Audriana’s Harry Potter Themed Commandos

  1. Expelliarmus: Drop it
  2. Go to Azkaban: go to the checkout
  3. Action: Come
  4. Avada Kedavra: Playing the dead
  5. Aguamenti: Drinking water
  6. Wingardium leviosa: Hop
  7. Take care: Fold
  8. Relashio: Back
  9. Stupefy: Below
  10. Still: Stay
  11. Hard: Head down
  12. Ascension: Go upstairs
  13. Descending: Go down the stairs
  14. Confused: Spin
  15. Glisseo: Jump over

‘I knew long before Dobby came along that I would train my future dog with Harry Potter spells instead of regular commands.

“I love feeling like I have real-life magical powers every time I ask him to come, stay, or play dead.”

She went on to include “fun facts” about the spells she and her dog were using.

‘Accio (come/remember) was the first spell Dobby learned when he was 11 weeks old, and [my boyfriend] Liam was actually the one who taught Dobby accio!

“Protego was supposed to quit, but the words quit come screaming out of my mouth much more naturally when Dobby tries to eat trash on our walks, so we changed ‘protego’ to ‘tuck.’

‘We tried “petrificus totalus” for “stay,” but it was too complicated for a frequently used command, so we went with “immobulus” (we’re now working on “petrificus totalus” for “sit pretty”). “).’

He continued: ‘Avada Kedavra is the most requested spell by people we know in the world who discover that Dobby knows Harry Potter’s orders.

“Going to Azkaban is my personal favorite. It makes me laugh every night to send him to Azkaban and watch him trot around happily inside his cage!”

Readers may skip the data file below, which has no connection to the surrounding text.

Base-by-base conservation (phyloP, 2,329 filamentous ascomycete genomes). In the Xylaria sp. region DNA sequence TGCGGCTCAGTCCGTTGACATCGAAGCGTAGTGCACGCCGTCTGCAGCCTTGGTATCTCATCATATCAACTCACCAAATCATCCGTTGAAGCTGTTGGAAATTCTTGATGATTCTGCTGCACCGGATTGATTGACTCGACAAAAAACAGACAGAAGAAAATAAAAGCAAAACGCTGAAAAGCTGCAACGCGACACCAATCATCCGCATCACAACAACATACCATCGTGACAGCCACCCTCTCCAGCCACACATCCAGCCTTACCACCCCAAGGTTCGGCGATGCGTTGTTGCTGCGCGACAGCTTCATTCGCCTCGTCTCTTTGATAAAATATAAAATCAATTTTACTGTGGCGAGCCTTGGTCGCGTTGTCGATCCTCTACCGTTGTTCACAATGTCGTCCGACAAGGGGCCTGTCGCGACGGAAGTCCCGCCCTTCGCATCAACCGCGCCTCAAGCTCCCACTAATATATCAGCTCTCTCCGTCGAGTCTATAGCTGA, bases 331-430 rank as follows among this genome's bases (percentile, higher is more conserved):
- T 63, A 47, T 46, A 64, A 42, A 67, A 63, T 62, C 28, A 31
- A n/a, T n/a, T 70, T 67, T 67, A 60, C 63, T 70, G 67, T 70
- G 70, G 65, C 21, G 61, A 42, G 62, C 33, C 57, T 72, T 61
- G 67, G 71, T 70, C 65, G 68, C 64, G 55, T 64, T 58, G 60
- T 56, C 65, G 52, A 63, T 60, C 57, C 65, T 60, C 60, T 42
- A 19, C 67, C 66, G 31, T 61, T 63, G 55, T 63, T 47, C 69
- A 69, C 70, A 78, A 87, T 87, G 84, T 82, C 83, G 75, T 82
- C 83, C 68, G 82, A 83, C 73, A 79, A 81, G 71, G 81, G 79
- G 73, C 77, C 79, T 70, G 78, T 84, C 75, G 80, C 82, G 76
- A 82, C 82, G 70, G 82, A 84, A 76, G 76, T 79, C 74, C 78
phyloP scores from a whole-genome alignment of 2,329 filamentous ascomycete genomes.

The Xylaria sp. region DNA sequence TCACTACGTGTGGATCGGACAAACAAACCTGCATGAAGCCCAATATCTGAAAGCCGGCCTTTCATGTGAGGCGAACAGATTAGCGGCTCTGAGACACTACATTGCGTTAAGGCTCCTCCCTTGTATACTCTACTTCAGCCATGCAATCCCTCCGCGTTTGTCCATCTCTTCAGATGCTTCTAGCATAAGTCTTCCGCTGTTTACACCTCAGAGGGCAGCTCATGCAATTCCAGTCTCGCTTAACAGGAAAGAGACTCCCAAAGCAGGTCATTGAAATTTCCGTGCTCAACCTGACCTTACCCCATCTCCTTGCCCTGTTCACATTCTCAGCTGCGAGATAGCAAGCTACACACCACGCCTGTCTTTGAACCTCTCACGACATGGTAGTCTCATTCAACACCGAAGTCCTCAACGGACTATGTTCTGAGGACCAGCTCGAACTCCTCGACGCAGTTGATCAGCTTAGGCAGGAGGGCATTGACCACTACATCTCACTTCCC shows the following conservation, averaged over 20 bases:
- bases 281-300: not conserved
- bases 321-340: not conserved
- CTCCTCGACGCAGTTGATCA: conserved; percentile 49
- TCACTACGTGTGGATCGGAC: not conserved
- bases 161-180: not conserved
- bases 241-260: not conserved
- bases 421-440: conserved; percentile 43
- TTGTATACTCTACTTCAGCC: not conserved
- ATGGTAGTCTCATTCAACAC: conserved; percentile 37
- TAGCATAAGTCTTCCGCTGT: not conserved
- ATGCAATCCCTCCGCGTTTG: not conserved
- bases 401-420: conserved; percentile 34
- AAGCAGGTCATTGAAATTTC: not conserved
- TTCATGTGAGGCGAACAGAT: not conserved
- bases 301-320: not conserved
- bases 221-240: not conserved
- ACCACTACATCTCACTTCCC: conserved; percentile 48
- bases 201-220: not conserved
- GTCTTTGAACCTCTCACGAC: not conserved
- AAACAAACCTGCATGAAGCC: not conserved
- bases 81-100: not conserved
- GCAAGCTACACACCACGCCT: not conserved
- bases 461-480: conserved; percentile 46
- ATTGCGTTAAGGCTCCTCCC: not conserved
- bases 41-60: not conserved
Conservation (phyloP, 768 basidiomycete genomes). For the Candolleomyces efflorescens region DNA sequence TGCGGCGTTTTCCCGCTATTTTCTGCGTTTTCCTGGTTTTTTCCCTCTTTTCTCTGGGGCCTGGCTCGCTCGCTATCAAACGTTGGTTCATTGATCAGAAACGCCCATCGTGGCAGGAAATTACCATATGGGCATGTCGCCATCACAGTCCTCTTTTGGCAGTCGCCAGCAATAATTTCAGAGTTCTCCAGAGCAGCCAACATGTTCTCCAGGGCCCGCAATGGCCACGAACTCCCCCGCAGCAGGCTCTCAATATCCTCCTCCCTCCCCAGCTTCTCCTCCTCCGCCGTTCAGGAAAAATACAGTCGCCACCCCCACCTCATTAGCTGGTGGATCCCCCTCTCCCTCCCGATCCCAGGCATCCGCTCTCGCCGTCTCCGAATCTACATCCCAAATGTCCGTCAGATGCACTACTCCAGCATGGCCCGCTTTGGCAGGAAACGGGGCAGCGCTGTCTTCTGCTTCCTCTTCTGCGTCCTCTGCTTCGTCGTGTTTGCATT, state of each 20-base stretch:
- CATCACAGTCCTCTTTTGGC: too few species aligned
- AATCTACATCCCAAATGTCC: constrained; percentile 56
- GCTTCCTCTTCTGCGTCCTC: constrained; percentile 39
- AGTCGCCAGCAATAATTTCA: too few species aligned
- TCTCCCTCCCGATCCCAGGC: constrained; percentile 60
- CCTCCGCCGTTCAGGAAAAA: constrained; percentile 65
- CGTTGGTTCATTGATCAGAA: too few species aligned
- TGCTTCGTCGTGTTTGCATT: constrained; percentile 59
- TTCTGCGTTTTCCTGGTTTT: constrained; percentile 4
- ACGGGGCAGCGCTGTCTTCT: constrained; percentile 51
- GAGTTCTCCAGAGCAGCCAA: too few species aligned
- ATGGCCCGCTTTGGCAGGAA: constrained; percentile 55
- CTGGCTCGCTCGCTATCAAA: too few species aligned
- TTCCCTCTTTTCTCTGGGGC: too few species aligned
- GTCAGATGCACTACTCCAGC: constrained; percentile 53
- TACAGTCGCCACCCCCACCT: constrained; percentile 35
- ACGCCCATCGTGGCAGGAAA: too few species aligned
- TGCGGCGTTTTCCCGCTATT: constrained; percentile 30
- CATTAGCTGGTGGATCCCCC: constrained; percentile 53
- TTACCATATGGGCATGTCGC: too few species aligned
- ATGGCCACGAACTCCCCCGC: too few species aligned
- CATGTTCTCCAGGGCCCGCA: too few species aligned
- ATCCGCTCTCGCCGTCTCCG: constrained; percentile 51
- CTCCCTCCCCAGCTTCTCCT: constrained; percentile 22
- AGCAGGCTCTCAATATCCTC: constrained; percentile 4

And dozens of viewers took to the comments to praise the cheerful system.

One person wrote: ‘Girl this is the best thing I’ve ever seen,’ and Audriana replied: ‘Thank you. We had fun with our training.”

Another person added: “This is a millennial hub and I love it.”

A third person commented: “This makes me stupid happy.”

‘MY GOD!!! I love this! Now I really NEED to have a dog,” a fourth person added.

'Aguamenti' means 'drink water'

'Wingardium leviosa' means 'jump'

Audriana said, “I knew long before Dobby came along that I would train my future dog with Harry Potter spells instead of regular commands.”

And dozens of viewers took to the comments section to praise Audriana's cheerful system.

And dozens of viewers took to the comments section to praise Audriana’s cheerful system.

Another person wrote: “Azkaban is not a spell but I understand what you mean lol.”

Other commenters shared stories about their dogs.

One person wrote: “I want to do that too but my dogs don’t listen.”

Another commenter added: ‘IS IT TOO LATE TO CHANGE MY ‘PLAY DEAD’ FROM ‘BANG BANG’ TO THIS?’

A third person commented: “My dog’s name is Harry and I think he needs to learn some of these commands now.”

‘Your dog is so smart! “My dog ​​wouldn’t even sit when I asked him to,” added a fourth person.

One person added: ‘How long did that take? Because one of those would have already taken me years with my dog, so all of those, Jesus.’

Another person comically commented: “Well, I failed my dog.”